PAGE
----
I. State of the banking industry
- Stock market corrections during the first quarter of 2018 stopped the trend of increasing market capitalization—in Q1, the market cap of all banks declined by -11.0%.
- European banks suffered large TSR losses (-4.7% on average), two German banks (Deutsche Bank and Commerzbank) are among the TSR low performers.
II. Economic environment and key banking drivers
- Economic growth in the euro area is expected to remain robust, while U.S. growth is expected to further accelerate. The economic sentiment improved significantly across all regions, without reflecting the controversial U.S. trade policy so far.
- The U.S. Federal Reserve decided the first interest rate hike in 2018, leading to a further flattening of the USD LIBOR curve.
- The global top 100 banks’ profitability declined in Q4 2017. Especially, the full year results of some large U.S. but also of some European banks are clouded by negative one-time effects due to the new U.S. tax law.
III. Special topic: Resolution of European banks’ NPL burden—behind the scenes
- Although EU banks have been able to reduce the volume of non-performing loans over the last years, the still large amount remains a European issue and ECB supervisors push banks to tackle this problem.
- However, a quick market-based reduction of the NPL volume is not in sight and European banks as well as ECB supervisors need to work on a common solution.
I. State of the banking industry
In the first quarter of 2018, stock market corrections stopped the latest strong TSR performance of global top 100 banks (2017: +22.2% p.a.). However, compared to the market, global top 100 banks only had to absorb slight losses in Q1 (-0.1%). European banks suffered larger losses (-4.7%, U.S. banks: -1.3%), whereas BRICS banks showed a positive TSR (+4.7%).
- After reaching the highest value in three years, the market capitalization of all banks plummeted by -11.0% in Q1 2018 (-3.9% yoy). In the global top 100 banks, the correction is much more moderate (-3.3% qoq, -0.1% yoy) and even lower compared to the global market (MSCI World: -4.1% qoq, -3.1% yoy).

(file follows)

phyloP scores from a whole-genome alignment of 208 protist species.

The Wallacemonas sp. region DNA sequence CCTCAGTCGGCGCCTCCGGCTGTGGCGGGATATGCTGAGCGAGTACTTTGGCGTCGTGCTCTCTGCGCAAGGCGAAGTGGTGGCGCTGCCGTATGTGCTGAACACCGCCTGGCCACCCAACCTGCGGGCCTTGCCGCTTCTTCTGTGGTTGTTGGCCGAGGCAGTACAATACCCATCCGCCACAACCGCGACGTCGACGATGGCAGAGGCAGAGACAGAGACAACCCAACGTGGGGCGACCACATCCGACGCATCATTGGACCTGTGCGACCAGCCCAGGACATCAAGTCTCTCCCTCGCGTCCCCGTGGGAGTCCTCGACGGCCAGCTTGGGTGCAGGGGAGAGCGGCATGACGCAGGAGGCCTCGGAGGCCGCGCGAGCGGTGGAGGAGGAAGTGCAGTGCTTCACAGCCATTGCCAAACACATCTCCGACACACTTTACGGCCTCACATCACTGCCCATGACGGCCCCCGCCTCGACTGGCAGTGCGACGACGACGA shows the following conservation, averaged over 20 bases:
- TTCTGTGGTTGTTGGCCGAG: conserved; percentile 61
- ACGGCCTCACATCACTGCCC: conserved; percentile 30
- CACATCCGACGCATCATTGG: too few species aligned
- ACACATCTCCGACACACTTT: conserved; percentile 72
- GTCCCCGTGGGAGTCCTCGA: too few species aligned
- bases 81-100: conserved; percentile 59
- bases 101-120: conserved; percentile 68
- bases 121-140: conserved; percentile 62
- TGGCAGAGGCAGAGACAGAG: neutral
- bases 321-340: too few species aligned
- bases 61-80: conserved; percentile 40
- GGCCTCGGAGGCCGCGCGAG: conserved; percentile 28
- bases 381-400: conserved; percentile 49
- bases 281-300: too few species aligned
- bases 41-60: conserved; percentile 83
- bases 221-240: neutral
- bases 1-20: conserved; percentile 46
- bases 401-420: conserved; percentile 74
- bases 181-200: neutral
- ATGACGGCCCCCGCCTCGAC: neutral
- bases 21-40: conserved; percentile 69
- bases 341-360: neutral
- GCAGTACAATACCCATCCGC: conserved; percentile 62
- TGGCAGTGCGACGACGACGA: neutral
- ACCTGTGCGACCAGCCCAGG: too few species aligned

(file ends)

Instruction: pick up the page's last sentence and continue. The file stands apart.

- Apart from BRICS banks, average P/B ratios also decreased in Q1 2018. European banks showed a significant decrease by -0.06x, pushing the P/B ratio down to 0.88x, the lowest value since Q4 2016.
- Two German banks are among the Q1 TSR low performers: Deutsche Bank lost -28.6% and Commerzbank -15.5%. Two Brazilian banks are among the Q1 top performers, reflecting a stabilizing political environment and optimism about an economic rebound.
II. Economic environment and key banking drivers
After renewed economic growth across all considered regions in Q4 2017, growth for Q1 2018 is expected to decrease slightly in Germany (-0.3pp), the euro area (-0.1pp) and in BRICs countries (-0.4pp) but still remains at robust levels. Only the U.S. economy is expected to further accelerate its year-over-year growth in Q1 and to continue at full throttle (2.8%, +0.2pp qoq). Effects from changes regarding the U.S. trade policy remain to be seen.
- The economic sentiment improved considerably in Q1 across all regions, as the current economic situation and expectations were rated significantly better than in Q4 2017, especially in the U.S. with +20.2 balance points.
- At the end of March, the Fed decided to increase U.S. interest rates by 25bp, which marks the first step of three planned rate hikes for 2018. Although the long-term US yields rose, the spread between the 1- and 10-year yields shrank by 13.4bp, indicating a further flattening of the USD LIBOR curve.
- The exchange rate of the euro against the USD reached a new 3-year high in Q1 2018.
The global top 100 banks’ profitability declined in the final quarter of 2017. Especially the full year results of some U.S. as well as of some European banks are clouded by the new U.S. tax law.